US 2099931 A
Description (OCR text may contain errors)
Nov. 23, 1937.
c. A. FoURNEss TAMPON' Filed April l5, 19554 Patenredfmv. 23, leer y UNITED STATES PATENT OFFICE TAMPON Application April 15, 1935, serial No. 16,321
s claims. (ci. 12s-zas) This invention relates to improvements in tampons in the iield of catamenial appliances. The main objects of the invention are to provide a tampon of the type referred to which will 5 have a greater capacity for absorption than tarnpons of the same general type which have heretofore been known; to provide such a tampon which, because of its greater capacity for absorption may be made considerably smaller and hence l easier to insert and more comfortable to use; to provide a tampon which has an initial stiffness or rigidity to facilitate its insertion but which under the influence of natural moisture and warmth, will soften and conform to the cavity;
l to provide a tampon which will be non-irritating and which will effectively hold itself together so as to be easily removable without leaving portions thereof in the cavity; and in general, it is the object of this invention to provide an im- `2c proved tampon of the class referred to.
Other objects and advantages of the invention will be understood by reference to the following specification and accompanying drawing, in which there is illustrated a tampon embodying a 25 selected form of the invention.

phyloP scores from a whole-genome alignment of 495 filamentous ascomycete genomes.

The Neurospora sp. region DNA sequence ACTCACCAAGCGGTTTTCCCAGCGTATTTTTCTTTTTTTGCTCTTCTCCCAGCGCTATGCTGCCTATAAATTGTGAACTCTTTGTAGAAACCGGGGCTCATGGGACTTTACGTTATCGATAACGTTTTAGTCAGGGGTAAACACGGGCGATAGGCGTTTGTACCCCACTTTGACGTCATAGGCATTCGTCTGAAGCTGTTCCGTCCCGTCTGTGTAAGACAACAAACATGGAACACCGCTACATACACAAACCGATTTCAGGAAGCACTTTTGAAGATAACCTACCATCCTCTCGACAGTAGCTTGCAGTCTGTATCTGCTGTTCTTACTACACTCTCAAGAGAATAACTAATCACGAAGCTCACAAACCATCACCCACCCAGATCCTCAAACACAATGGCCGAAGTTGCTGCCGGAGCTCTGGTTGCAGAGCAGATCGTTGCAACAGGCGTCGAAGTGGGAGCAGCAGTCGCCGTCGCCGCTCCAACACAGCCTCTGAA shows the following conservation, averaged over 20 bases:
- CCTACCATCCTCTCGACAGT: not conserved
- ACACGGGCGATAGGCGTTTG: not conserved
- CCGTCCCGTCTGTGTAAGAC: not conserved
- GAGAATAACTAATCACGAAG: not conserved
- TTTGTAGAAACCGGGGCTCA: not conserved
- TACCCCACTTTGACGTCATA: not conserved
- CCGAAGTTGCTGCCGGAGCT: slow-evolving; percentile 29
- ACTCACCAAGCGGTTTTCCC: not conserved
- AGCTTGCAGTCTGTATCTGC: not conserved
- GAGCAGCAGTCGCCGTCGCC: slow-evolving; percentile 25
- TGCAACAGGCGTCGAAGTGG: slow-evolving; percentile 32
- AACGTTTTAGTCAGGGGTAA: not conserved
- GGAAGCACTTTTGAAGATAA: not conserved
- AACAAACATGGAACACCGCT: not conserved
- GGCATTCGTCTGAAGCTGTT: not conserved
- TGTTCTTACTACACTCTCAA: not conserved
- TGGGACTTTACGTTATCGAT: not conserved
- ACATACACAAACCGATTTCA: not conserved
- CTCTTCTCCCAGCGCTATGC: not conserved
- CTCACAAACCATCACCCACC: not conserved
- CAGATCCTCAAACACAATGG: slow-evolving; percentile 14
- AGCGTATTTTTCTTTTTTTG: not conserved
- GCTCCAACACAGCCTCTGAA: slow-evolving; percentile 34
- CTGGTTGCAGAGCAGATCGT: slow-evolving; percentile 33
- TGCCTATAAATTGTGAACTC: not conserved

In the drawing:
Fig. 1 is a perspective;
Fig, 2 is a longitudinal section through th axis of the tampon; and f 3o Figs. 3 to 9 inclusive are perspectives illustrating successive stages in the production of the improved tampon.
Referring now to the drawing, `the' improved tampon illustrated in Figs. 1 and 2 is preferably 35 made mainly from absorbent cellulose wadding, the latter being preferably in the form of sheets or strips, as indicated in Fig. 3. In the present instance, the tampon illustratedtis made from two strips of creped tissue paper (cellulose wad- 40 ding) one strip I0 being wider than the other strip I I. -It may, however, be made of one or more single or multi-ply strips. In eifect, the described wide and narrow strip arrangement constitutes a multi-ply strip. The grain or direc- 45 tion of ber in the strips is preferably lengthwise of the strips and the creping in the strips is preferably transversely of the direction of the ber Vor grain. lThe strips I0 and Il are drawn from supply Vrolls or the like and they are passed 50 through suitable devices whereby the strips are gathered together to form an approximately cylindrical strip or cord l2, such as indicated in Fig. 4. The strips are not rolled tightly but are gathered or hunched in such a way that the cord 55 formed therefrom is fairly soft and compressible..